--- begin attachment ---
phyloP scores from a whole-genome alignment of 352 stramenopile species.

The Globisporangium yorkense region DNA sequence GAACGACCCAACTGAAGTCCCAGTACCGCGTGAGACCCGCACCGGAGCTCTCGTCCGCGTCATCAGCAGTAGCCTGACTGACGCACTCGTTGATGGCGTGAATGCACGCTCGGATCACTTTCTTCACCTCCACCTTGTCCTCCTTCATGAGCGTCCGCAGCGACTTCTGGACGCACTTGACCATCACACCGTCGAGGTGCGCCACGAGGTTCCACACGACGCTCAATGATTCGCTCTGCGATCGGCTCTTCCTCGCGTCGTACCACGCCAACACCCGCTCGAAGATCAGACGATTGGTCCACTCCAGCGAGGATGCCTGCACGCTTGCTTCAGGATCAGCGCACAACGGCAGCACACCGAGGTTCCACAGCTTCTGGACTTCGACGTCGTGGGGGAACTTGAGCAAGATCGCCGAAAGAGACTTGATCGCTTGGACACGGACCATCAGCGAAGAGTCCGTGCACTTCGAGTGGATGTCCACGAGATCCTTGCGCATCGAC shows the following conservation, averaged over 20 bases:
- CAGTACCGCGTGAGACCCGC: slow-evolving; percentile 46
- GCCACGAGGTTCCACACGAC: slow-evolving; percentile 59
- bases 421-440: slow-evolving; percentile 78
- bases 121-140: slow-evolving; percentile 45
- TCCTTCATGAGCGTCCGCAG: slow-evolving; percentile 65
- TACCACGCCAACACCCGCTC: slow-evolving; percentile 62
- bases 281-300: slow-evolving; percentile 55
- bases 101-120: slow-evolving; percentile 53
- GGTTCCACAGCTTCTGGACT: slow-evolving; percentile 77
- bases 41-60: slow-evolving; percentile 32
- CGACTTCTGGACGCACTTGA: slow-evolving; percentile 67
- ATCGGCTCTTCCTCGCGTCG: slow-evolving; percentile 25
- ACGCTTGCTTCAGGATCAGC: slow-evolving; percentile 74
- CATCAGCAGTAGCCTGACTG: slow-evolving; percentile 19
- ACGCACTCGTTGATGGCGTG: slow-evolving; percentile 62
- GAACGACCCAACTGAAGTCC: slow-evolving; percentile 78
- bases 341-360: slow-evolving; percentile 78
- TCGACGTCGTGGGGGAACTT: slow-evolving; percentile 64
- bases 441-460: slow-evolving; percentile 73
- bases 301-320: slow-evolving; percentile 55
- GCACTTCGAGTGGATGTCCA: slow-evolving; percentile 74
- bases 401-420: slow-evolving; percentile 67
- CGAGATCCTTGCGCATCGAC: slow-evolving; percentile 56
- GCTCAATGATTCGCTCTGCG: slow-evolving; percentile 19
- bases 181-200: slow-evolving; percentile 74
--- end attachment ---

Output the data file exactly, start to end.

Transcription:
phyloP scores from a whole-genome alignment of 352 stramenopile species.

The Globisporangium yorkense region DNA sequence GAACGACCCAACTGAAGTCCCAGTACCGCGTGAGACCCGCACCGGAGCTCTCGTCCGCGTCATCAGCAGTAGCCTGACTGACGCACTCGTTGATGGCGTGAATGCACGCTCGGATCACTTTCTTCACCTCCACCTTGTCCTCCTTCATGAGCGTCCGCAGCGACTTCTGGACGCACTTGACCATCACACCGTCGAGGTGCGCCACGAGGTTCCACACGACGCTCAATGATTCGCTCTGCGATCGGCTCTTCCTCGCGTCGTACCACGCCAACACCCGCTCGAAGATCAGACGATTGGTCCACTCCAGCGAGGATGCCTGCACGCTTGCTTCAGGATCAGCGCACAACGGCAGCACACCGAGGTTCCACAGCTTCTGGACTTCGACGTCGTGGGGGAACTTGAGCAAGATCGCCGAAAGAGACTTGATCGCTTGGACACGGACCATCAGCGAAGAGTCCGTGCACTTCGAGTGGATGTCCACGAGATCCTTGCGCATCGAC shows the following conservation, averaged over 20 bases:
- CAGTACCGCGTGAGACCCGC: slow-evolving; percentile 46
- GCCACGAGGTTCCACACGAC: slow-evolving; percentile 59
- bases 421-440: slow-evolving; percentile 78
- bases 121-140: slow-evolving; percentile 45
- TCCTTCATGAGCGTCCGCAG: slow-evolving; percentile 65
- TACCACGCCAACACCCGCTC: slow-evolving; percentile 62
- bases 281-300: slow-evolving; percentile 55
- bases 101-120: slow-evolving; percentile 53
- GGTTCCACAGCTTCTGGACT: slow-evolving; percentile 77
- bases 41-60: slow-evolving; percentile 32
- CGACTTCTGGACGCACTTGA: slow-evolving; percentile 67
- ATCGGCTCTTCCTCGCGTCG: slow-evolving; percentile 25
- ACGCTTGCTTCAGGATCAGC: slow-evolving; percentile 74
- CATCAGCAGTAGCCTGACTG: slow-evolving; percentile 19
- ACGCACTCGTTGATGGCGTG: slow-evolving; percentile 62
- GAACGACCCAACTGAAGTCC: slow-evolving; percentile 78
- bases 341-360: slow-evolving; percentile 78
- TCGACGTCGTGGGGGAACTT: slow-evolving; percentile 64
- bases 441-460: slow-evolving; percentile 73
- bases 301-320: slow-evolving; percentile 55
- GCACTTCGAGTGGATGTCCA: slow-evolving; percentile 74
- bases 401-420: slow-evolving; percentile 67
- CGAGATCCTTGCGCATCGAC: slow-evolving; percentile 56
- GCTCAATGATTCGCTCTGCG: slow-evolving; percentile 19
- bases 181-200: slow-evolving; percentile 74